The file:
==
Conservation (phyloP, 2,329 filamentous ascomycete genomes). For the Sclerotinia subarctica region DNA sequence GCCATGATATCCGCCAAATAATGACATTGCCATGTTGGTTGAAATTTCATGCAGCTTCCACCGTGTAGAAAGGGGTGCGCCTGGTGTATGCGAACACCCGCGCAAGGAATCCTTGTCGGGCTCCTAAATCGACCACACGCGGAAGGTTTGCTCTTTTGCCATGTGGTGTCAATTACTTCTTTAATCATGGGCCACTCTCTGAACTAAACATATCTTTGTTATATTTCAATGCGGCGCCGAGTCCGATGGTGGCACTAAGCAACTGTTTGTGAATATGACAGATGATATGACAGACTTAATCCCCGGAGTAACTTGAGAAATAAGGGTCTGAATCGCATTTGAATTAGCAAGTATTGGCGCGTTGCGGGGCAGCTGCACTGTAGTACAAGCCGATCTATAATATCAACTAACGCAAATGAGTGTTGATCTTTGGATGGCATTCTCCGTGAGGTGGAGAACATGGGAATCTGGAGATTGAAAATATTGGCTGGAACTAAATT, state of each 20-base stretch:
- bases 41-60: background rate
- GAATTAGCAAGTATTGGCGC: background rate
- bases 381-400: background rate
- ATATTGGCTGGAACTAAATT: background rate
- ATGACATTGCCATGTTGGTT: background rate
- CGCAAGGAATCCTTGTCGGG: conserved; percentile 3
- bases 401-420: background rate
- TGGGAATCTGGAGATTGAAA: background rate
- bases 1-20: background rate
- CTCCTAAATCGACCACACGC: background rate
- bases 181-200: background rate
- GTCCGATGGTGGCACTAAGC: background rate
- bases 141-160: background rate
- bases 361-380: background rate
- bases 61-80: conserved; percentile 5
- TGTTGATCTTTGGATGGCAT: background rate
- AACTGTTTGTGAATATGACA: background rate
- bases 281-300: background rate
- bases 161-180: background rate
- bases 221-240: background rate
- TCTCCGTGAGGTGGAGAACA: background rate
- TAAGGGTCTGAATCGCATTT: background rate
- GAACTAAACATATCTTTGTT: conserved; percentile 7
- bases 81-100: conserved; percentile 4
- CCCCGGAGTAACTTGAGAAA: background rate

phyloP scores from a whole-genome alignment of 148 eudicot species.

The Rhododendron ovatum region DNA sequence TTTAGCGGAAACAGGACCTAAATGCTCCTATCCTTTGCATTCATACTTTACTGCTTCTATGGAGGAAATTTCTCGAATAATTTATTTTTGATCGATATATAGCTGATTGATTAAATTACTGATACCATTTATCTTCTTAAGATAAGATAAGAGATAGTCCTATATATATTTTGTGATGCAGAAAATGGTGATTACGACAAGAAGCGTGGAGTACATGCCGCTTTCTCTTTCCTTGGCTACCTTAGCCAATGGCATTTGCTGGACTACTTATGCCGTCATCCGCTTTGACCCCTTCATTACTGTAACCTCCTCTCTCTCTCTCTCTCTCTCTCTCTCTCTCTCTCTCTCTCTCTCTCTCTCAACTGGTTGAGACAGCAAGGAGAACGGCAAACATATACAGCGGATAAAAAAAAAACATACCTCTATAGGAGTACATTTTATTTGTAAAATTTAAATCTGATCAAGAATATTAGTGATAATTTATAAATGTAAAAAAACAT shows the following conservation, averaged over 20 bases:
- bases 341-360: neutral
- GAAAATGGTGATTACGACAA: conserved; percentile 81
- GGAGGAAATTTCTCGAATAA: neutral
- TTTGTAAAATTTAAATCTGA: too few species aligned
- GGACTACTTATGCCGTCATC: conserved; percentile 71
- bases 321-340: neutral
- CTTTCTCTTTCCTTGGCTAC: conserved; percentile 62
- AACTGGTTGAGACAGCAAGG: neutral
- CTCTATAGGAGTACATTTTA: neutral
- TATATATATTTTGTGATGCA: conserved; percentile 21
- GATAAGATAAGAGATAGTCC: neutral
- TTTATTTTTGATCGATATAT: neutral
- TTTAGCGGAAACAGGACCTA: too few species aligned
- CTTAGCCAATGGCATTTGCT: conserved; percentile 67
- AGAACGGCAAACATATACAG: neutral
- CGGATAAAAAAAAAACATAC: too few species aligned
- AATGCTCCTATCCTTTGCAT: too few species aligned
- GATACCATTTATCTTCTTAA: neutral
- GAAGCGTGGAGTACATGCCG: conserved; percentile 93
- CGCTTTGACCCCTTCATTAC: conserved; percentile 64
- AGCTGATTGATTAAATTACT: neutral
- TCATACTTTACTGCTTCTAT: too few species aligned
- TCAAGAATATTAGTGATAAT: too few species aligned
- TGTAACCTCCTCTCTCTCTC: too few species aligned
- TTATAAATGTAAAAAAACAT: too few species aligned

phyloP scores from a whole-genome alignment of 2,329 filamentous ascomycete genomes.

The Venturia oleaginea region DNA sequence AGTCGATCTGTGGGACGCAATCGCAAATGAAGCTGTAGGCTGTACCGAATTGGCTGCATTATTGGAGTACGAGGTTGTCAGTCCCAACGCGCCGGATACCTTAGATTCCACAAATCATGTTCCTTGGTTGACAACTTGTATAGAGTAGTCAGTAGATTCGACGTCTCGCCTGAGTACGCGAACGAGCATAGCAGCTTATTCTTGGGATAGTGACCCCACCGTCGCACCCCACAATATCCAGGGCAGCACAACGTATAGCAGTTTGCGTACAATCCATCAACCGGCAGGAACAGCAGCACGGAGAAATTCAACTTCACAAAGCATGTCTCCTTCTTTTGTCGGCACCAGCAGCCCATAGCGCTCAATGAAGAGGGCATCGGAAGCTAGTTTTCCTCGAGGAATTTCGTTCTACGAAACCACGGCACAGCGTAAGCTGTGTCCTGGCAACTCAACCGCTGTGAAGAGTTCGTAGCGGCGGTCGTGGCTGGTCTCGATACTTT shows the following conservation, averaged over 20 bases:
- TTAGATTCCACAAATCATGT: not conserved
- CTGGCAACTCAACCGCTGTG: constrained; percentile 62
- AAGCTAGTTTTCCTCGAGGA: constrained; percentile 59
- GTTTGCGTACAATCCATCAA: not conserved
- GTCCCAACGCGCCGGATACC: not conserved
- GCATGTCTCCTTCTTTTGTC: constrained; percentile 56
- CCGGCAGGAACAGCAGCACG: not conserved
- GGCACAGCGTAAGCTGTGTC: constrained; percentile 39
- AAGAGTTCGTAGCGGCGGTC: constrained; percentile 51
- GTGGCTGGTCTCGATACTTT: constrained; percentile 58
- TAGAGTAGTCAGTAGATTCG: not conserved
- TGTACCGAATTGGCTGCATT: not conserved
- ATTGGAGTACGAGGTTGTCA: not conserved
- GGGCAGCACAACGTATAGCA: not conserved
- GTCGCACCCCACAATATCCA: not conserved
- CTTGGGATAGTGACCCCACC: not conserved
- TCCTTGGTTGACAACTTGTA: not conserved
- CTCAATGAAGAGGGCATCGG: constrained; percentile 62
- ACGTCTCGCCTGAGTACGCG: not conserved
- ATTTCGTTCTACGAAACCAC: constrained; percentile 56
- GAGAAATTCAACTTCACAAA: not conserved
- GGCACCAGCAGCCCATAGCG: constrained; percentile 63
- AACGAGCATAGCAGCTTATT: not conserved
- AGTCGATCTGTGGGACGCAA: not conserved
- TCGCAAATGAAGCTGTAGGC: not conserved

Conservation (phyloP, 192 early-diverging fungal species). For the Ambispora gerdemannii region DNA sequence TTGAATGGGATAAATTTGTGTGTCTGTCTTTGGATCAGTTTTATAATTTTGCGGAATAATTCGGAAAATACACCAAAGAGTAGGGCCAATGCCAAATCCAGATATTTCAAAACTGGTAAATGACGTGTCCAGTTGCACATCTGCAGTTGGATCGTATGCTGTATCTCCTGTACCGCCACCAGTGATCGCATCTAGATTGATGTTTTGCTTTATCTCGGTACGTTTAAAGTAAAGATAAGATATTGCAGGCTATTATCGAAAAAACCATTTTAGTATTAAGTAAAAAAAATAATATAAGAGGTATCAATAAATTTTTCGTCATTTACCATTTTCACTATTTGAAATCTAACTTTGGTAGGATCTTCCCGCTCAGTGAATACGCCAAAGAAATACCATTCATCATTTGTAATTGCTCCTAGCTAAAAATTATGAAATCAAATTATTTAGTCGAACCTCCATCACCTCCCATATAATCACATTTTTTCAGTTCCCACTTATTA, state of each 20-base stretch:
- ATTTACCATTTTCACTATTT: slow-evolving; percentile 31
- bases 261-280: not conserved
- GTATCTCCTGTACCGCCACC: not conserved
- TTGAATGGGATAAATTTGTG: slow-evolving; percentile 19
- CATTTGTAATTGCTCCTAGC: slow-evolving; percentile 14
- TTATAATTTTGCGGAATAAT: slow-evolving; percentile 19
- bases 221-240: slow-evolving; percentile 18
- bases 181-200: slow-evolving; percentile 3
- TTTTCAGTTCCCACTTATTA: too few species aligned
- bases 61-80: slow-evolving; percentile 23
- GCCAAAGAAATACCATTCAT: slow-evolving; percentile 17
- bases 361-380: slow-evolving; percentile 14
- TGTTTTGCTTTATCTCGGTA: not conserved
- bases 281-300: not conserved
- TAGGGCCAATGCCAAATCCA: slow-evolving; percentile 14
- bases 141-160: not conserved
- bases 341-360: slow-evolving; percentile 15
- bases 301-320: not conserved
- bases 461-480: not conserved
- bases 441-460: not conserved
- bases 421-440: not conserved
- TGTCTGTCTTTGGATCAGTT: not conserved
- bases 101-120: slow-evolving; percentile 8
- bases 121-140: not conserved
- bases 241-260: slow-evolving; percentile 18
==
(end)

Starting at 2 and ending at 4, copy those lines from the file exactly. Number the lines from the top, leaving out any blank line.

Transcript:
- bases 41-60: background rate
- GAATTAGCAAGTATTGGCGC: background rate
- bases 381-400: background rate